Dolce: Different, Delicious, Decadent

Mold has given the world some good things — like penicillin — and some bad things — like spoiled food. Mold is generally a rotten thing in the wine world, with one exceptional example — late harvest wine.

The most famous of these dessert-style wines come from France, Germany and Hungary. But, there is a 20-acre vineyard in Napa where a special type of mold, and some demanding winemaking practices, transform normal sauvignon blanc and semillion grapes into a golden essence called Dolce.

There’s nothing else quite like it in the United States. It’s rare, rich and rather expensive.

I’d serve Dolce after dinner with fine cheese or perfectly ripe fruit. It would also be great with pumpkin pie on Thanksgiving but my favorite foil for dessert wine is foie gras. The texture of the liver and the richness of the wine makes my tongue tingle just thinking about it.



The sweet wine ($85/tenth)  is made from grapes infected with “noble rot,” which by its scientific name is known as “boytritis cinera“. The disease causes wine grapes to shrivel up like tiny prunes, concentrating the sugars in a viticultural tightrope dance between destruction and delight.

Botrytis is a benign mold that comes along when growing conditions allow it to thrive. Other more destructive molds and pests follow later and can destroy a vineyard quite quickly.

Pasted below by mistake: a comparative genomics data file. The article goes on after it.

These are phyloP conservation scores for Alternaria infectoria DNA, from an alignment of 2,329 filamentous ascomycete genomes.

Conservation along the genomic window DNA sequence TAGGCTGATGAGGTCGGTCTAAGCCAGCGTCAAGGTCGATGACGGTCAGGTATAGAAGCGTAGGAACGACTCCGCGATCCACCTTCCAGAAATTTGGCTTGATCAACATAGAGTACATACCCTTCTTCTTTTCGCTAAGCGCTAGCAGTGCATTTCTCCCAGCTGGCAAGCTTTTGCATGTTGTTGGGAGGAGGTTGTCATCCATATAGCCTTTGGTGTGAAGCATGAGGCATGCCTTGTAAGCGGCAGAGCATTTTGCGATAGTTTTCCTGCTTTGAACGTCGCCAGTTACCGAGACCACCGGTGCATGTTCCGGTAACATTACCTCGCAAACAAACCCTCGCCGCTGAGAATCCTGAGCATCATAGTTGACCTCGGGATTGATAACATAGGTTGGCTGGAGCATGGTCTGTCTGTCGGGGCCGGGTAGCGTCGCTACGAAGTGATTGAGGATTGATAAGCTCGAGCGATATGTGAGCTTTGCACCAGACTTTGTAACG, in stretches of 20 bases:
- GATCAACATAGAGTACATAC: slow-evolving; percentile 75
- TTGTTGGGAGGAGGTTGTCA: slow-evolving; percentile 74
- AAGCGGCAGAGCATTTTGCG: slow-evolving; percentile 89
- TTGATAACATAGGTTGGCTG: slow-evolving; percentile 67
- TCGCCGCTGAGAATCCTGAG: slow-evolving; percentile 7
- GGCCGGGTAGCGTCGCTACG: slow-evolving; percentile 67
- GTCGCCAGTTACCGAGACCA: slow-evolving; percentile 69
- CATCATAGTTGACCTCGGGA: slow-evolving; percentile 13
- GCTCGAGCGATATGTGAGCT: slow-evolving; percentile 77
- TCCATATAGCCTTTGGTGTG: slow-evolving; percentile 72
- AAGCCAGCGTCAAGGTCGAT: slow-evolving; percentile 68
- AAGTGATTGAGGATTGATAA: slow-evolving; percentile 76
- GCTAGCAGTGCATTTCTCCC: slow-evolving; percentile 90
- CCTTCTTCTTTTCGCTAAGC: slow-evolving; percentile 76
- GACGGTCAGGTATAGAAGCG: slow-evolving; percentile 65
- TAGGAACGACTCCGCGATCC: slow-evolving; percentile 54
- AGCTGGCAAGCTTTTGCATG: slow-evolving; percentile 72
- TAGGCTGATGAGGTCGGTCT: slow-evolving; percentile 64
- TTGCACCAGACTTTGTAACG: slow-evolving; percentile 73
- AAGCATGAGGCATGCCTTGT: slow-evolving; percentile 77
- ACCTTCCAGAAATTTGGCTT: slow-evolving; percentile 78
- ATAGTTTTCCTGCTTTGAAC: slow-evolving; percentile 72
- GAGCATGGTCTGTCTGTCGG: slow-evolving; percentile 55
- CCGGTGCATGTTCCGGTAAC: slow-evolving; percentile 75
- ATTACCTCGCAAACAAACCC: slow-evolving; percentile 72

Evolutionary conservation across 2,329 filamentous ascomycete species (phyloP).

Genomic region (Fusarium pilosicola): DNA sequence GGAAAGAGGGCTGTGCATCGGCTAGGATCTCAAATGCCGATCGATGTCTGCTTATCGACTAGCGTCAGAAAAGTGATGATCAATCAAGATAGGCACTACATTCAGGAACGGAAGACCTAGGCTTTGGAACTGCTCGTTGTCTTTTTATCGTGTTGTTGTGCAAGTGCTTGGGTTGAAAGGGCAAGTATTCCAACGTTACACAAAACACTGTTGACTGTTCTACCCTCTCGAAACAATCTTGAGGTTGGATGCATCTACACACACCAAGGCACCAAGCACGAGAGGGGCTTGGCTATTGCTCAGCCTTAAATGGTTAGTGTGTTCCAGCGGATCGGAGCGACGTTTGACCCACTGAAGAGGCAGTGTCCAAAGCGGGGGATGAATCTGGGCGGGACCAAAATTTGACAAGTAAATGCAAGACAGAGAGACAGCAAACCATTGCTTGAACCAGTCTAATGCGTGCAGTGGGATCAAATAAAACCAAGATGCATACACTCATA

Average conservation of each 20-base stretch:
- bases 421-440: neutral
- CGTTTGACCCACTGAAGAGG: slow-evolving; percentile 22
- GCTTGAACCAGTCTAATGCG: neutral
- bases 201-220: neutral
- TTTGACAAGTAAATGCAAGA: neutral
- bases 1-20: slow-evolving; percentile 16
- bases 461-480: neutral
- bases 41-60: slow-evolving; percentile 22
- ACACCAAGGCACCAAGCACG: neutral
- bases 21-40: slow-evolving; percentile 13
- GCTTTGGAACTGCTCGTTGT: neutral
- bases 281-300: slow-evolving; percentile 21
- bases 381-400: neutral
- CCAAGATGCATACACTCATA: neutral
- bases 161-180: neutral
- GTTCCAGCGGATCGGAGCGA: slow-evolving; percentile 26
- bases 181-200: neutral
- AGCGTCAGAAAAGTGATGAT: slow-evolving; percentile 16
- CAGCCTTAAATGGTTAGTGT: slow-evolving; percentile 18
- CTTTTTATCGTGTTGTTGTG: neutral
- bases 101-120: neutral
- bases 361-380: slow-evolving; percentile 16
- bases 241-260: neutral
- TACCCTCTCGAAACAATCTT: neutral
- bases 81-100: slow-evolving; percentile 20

Timing is everything. Pick too late, and the bad molds can ruin the harvest. Pick too early, and the fruit might not ripen properly.

“It (botrytis) thrives within the berry after perforating the skin,” explained winemaker Greg Allen, who has been in charge of Dolce since 2001 vintage.

The entire process is frought with risk, Allen explained. One wrong turn, whether it’s weather-related or an infestation of insects, can ruin everything.

In 1987, the entire crop was lost and no Dolce was produced, but for the last eight years, Allen has triumphed to vinify varying amounts of this wine each year — ranging from a few hundred cases to 3,000 cases.

It’s basically a five-year process from harvest to release. The wine may take an exceptionally long time to ferment — anywhere from two to 10 months. It’s bottled after nearly three years in French oak barrels.

Far Niete Winery

Kenneth Rice for Far Niente Winery

Dolce is an independent offshoot of the Far Niente winery, which has been producing award-winning chardonnay and cabernet sauvignon in Oakville since 1979 (See a great piece we made on Far Niente here). The Dolce operation is housed in the same grand winery with the other wines, but everything is kept separate in the cellar and on the books.

The idea for producing a dessert-style wine came up one day when Far Niente management got tired of pouring someone else’s wines after dinner’s featuring Far Niente reds and whites.

But having the idea is one thing. Making this type of wine is something altogether different.

The Dolce block of the John’s Creek vineyard is in the Coombsville area, in the rolling hills on the east side of Napa Valley. Here, fog regularly rolls in without too much wind and the soils are exceptionally well drained.

The process starts in the vineyard, where normally a grower might thin out the leaves on each vine to expose the grapes to more sunshine to improve the ripening process. But with Dolce, it’s reversed.